Rob Straathof, CEO at Liberis, considers the government’s ban to all credit and debit card charges and how many small businesses’ can best embrace this change.
As of January 2018, businesses are no longer able to charge their customers extra for paying by credit or debit card. The government’s latest plans to ban surcharges means good news for consumers who now are able to use their cards as a payment method without facing additional fees – but what does it mean for many small businesses?
Why were some businesses charging extra for card payments?Until recently, businesses were able to pass the costs of processing a card transaction on to their customers. This is known as a surcharge. When a credit or debit card transaction took place either in a shop or online, the retailer would pass a percentage of the money to the company that organises the card transaction – commonly MasterCard, Visa or American Express. Hence why businesses utilised surcharges to cover the costs associated with accepting the payment and the platform used to transfer the money.
What benefit could the ban bring?Consumers may experience a big difference in savings particularly on large transactions. Some businesses have been known to charge up to 3 per cent as a surcharge, e.g. some airlines, and adding these costs onto your final bill. According to the Treasury, in 2010 consumers spent £473 million on card charges alone. Without this charge consumers can choose to save or opt to spend a little more on the things they want.
Cards have now overtaken cash as the primary form of payment. According to research conducted last year, 45 per cent of customers would walk out of a store if they were unable to pay by card. The study suggests people paying by card are more likely to impulse buy and may convert quicker. What’s more, those who do convert are likely to spend more. With the surcharge removed and less inhibition around spending, small businesses could see the average card spend increase where consumers are saving all round.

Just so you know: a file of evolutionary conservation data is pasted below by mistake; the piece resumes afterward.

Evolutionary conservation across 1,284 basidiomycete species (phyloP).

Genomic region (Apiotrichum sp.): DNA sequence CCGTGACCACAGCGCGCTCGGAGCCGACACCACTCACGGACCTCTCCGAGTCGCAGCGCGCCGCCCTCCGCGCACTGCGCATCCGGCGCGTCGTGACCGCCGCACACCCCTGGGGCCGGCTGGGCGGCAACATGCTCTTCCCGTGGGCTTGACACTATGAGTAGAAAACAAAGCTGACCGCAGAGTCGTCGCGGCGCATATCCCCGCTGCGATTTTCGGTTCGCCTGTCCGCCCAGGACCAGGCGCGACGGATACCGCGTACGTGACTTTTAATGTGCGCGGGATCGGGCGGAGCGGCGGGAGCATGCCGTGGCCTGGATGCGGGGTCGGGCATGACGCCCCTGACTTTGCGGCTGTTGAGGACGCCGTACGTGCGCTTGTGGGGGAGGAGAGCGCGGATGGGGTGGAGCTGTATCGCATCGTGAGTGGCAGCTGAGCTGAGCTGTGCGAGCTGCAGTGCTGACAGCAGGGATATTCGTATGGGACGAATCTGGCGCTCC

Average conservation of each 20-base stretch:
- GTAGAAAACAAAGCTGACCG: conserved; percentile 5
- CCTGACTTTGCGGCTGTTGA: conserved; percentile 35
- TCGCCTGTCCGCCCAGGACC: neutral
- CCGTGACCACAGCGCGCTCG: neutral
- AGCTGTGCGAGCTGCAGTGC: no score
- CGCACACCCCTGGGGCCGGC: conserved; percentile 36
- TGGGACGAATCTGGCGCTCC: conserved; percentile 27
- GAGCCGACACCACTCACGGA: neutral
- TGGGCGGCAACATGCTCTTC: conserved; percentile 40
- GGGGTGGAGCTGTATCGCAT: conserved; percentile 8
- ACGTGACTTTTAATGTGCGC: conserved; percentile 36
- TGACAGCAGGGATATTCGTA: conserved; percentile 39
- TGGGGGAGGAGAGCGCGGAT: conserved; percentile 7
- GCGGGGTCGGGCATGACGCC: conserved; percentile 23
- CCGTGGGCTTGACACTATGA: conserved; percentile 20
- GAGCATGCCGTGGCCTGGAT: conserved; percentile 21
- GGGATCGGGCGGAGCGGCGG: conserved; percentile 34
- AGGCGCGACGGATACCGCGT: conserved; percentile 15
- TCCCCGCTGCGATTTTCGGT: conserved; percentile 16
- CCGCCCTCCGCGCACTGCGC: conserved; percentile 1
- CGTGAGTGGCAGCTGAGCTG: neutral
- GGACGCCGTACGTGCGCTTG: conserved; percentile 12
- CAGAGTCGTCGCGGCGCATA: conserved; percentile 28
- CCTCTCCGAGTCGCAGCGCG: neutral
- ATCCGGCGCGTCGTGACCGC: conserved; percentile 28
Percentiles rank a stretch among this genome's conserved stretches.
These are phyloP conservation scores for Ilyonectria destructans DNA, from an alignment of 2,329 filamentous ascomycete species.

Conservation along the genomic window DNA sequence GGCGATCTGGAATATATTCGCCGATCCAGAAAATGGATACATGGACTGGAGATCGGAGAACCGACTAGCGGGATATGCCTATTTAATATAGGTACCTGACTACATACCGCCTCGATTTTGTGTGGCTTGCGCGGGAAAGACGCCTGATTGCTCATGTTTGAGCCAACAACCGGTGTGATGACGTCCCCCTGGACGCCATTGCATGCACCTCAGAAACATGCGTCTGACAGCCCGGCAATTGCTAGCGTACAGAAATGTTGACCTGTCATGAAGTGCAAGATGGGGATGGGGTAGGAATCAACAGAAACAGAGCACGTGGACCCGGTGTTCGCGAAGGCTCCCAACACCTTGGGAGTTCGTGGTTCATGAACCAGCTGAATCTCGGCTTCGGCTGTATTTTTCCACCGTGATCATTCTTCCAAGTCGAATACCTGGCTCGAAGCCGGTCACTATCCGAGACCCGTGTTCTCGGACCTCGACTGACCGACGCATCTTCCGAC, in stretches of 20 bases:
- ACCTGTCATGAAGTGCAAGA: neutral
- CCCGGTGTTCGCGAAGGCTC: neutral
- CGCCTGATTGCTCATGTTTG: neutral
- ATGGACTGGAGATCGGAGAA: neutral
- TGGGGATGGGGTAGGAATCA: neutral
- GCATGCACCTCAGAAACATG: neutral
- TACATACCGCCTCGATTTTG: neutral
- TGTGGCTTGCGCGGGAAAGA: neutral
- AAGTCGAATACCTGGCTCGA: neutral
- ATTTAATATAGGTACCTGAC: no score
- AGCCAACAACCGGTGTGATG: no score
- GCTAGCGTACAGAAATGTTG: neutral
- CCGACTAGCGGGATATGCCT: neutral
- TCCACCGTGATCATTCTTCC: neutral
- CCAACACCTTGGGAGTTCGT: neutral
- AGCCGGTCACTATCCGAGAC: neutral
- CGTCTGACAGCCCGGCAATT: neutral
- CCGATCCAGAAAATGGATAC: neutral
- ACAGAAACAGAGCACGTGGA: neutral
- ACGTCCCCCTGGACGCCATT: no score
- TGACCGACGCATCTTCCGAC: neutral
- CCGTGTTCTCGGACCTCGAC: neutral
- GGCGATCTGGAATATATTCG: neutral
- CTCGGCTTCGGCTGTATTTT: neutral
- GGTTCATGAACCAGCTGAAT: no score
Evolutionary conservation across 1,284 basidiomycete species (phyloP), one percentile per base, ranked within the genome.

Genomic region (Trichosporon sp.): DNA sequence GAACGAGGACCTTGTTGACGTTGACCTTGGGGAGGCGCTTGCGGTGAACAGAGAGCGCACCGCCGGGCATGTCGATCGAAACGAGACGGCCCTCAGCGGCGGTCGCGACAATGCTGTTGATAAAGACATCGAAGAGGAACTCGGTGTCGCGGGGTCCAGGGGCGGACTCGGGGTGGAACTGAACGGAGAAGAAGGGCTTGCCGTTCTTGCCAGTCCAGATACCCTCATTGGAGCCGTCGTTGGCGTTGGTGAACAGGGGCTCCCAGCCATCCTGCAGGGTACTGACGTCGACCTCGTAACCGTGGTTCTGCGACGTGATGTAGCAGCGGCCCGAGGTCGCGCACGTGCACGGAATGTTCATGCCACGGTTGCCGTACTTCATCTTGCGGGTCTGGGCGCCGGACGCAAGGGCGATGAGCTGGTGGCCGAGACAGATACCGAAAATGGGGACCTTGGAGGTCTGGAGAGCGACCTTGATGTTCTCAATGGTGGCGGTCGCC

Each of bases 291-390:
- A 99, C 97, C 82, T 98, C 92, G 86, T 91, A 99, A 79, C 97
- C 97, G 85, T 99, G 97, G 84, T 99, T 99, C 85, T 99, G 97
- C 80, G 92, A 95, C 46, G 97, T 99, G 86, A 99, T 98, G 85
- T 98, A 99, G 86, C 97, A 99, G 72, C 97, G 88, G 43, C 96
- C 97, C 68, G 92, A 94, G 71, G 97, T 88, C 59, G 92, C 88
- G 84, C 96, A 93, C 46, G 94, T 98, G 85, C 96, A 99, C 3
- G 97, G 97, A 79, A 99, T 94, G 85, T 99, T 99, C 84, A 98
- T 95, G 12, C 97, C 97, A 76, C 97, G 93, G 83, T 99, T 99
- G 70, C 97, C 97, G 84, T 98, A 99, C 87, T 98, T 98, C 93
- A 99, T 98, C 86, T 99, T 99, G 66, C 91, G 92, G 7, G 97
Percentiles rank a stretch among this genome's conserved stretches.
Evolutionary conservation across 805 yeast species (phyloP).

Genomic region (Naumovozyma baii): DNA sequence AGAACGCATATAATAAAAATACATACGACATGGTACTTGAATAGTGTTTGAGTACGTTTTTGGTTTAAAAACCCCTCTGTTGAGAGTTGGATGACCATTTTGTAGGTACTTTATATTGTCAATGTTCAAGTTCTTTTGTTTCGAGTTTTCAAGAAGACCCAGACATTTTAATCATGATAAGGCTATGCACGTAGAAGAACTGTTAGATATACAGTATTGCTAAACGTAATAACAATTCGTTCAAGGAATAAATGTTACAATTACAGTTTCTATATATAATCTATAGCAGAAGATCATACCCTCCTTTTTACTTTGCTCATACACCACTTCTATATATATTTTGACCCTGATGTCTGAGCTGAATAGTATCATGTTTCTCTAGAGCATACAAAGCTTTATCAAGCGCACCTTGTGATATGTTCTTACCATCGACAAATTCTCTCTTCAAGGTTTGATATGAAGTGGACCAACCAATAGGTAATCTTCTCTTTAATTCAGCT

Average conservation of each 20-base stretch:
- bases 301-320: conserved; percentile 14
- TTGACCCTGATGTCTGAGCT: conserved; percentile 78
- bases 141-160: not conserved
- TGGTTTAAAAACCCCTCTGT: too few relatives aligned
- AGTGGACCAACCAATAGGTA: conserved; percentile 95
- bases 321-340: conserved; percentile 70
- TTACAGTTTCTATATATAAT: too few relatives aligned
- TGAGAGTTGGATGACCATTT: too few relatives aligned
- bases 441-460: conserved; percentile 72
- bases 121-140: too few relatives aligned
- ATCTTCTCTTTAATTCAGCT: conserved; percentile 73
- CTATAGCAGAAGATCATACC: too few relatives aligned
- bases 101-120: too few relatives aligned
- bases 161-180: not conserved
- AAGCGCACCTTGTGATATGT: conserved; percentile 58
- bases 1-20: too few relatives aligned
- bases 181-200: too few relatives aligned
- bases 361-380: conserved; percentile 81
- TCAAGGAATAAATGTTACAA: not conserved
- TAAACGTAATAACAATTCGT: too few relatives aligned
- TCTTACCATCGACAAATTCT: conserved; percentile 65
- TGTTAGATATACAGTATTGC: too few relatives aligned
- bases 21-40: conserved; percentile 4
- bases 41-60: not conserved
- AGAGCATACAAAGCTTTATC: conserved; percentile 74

In short, the ban could see many happy spenders, however, consumers are concerned they may see a rise in prices for goods and services to accommodate this change.
What is the effect on businesses?For larger companies, the impact will be greater, particularly for those dropping their surcharges down to zero. This brings the fear that companies may increase prices to tackle this change – this could potentially see many unhappy customers and complaints.
The concern however for many is that banks tend to charge smaller businesses higher rates for processing card payments. Under the Consumer Rights Act, businesses could previously pass on these charges to their customers.
The Federation of Small Businesses (FSB) chairman Mike Cherry said: “Removing their freedom to share the burden of card payment fees will give them yet another outgoing to worry about.”
So, if small businesses cannot absorb these costs themselves, it could affect their profit margins rather quickly. This could even mean businesses refusing to accept card payments from customers using more expensive cards (i.e. credit cards) and losing out on potential sales.
How small businesses can embrace the change?It’s important for small businesses to look at the bigger picture and not overlook the opportunities that come with this change. Embrace the surcharge ban and prepare for the influx of happy spenders.
Understand that the purpose of removing the surcharge is ultimately to make credit and debit card transactions easier and fairer for consumers to conveniently use this payment method. So, although many cash-based businesses may be resistant to accepting card payments in light of the new surcharge ban, it seems there could be more gained from making the investment to accept card payments. With this ban in full effect, we could be rapidly moving into a cashless future so it’s important to stay ahead if businesses want to prosper.
For businesses concerned with the potential impact of absorbing the costs themselves for card payments, remember that it’s the mix of cards that shoppers use that costs the business. Debit cards typically have a cheaper rate than credit card transactions. The charges that businesses pay for card payments can differ greatly and the impact on businesses’ is largely dependent on their card acceptance profile.
Eliminating card payments should not be the solution but businesses also need to consider the effect that a price change may have on sales. It could be easier to absorb costs rather than risk losing sales. Business owners could look into a business credit card for a short-term solution if they are concerned with temporary cash flow problems. This will allow you to keep the business operating as normal whilst you evaluate your future plans.